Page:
Having this lesson from my son was a turning point of my composting endeavor. It helped transform me from an intuitive beginner to a motivated learner, someone who would always go online to find resources and learn new things about gardening and composting. I also realized composting takes time! Give it a 2~3 months’ time frame, we control the input and let the time and nature control the output.
After my tirelessly searching online for composting knowledge, online videos about effective and productive composting started to flow into our YouTube channels. Encouraged by the ideas in those resources, I started to collect every single compostable item: vegetable waste, kitchen scraps, fruit peels, eggshells, peanut shells, fermented soy beans, soybean pulp, grass clippings, garden waste etc.. I was able to collect a big jar of scapes every day or two which was then added to the compost piles. I was so amazed how much waste we human beings produce every day and how much of it could actually be turned into good things if we utilize it well!
In March 2021, when Spring was finally here after back-and-forth cold weather, I was anxious to dig the compost piles and was thrilled by what I saw. Those food scraps, fruit peels, grains, grass clippings, cardboards, paper, pine needles have all been decomposed, and they have turned into fine, rich, fertilized compost, just as good as the compost we buy from stores. Most importantly, there were so many worms in the compost! These little cute creatures crawled in the piles, ate food scraps which became nutrient-rich compost as they passed through the worms’ bodies. This process is actually called vermicomposting, which was exactly what my son did for his Eagle Project. I have to admit while I was certainly proud of him for accomplishing a creative Eagle Project three years ago, I did not fully understand its implications and benefits, until today.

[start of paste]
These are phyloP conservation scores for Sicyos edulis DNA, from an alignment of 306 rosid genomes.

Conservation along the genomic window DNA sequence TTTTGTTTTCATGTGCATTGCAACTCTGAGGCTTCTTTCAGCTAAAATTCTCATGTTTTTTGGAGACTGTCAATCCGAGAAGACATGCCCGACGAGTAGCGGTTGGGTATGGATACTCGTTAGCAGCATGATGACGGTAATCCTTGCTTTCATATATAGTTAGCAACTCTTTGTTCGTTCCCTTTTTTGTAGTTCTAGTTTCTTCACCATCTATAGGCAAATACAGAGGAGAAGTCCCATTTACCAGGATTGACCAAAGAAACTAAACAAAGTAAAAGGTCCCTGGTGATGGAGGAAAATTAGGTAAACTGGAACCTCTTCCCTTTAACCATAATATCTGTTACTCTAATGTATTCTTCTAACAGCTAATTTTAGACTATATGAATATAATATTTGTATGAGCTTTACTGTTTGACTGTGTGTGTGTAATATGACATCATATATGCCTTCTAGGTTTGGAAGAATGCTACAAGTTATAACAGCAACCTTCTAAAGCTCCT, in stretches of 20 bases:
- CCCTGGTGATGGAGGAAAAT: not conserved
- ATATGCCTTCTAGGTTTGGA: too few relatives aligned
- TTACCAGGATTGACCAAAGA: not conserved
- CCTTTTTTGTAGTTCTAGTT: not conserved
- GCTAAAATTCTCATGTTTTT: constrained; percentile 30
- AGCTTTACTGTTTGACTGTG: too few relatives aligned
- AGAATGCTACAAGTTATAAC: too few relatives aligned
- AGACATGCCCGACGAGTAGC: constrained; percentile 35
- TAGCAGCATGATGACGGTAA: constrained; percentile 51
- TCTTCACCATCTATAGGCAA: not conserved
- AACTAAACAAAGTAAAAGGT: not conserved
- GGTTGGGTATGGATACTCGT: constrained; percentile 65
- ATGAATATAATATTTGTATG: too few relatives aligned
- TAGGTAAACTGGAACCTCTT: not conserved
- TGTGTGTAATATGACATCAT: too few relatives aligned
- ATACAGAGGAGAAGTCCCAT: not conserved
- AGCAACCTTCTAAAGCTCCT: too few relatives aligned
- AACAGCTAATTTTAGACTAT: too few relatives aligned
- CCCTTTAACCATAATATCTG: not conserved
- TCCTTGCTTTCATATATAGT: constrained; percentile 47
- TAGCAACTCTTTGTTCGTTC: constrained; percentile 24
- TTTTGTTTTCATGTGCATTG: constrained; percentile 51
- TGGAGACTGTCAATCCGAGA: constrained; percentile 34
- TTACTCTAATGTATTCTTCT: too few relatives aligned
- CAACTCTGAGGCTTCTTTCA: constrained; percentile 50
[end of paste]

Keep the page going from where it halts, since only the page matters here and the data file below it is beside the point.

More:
Having good soil and nutrient-rich compost laid a solid foundation for my project. After adding bricks around the beds and planting a few roses, they turned into two beautiful flower beds. My roses were happy and produced beautiful flowers for me, for a newbie who knew nothing about gardening just six months ago.
The first success gave me such joy and motivation. I became passionate about home-composting and it has now become my daily routine. In addition to collecting regular compost items, I have also learned a few things:
1. Fruit peels are perfect materials to make fruit enzymes, which can be used as an organic fertilizer for flowers and vegetables. Making enzymes is extremely easy - you can simply cut fruit peels into small pieces, put them in a container, add water and sugar, depending on the weather and temperature, it would be ready for use after 2-3 months. This is a great way for organic and sustainable gardening and a perfect replacement for chemical fertilizer.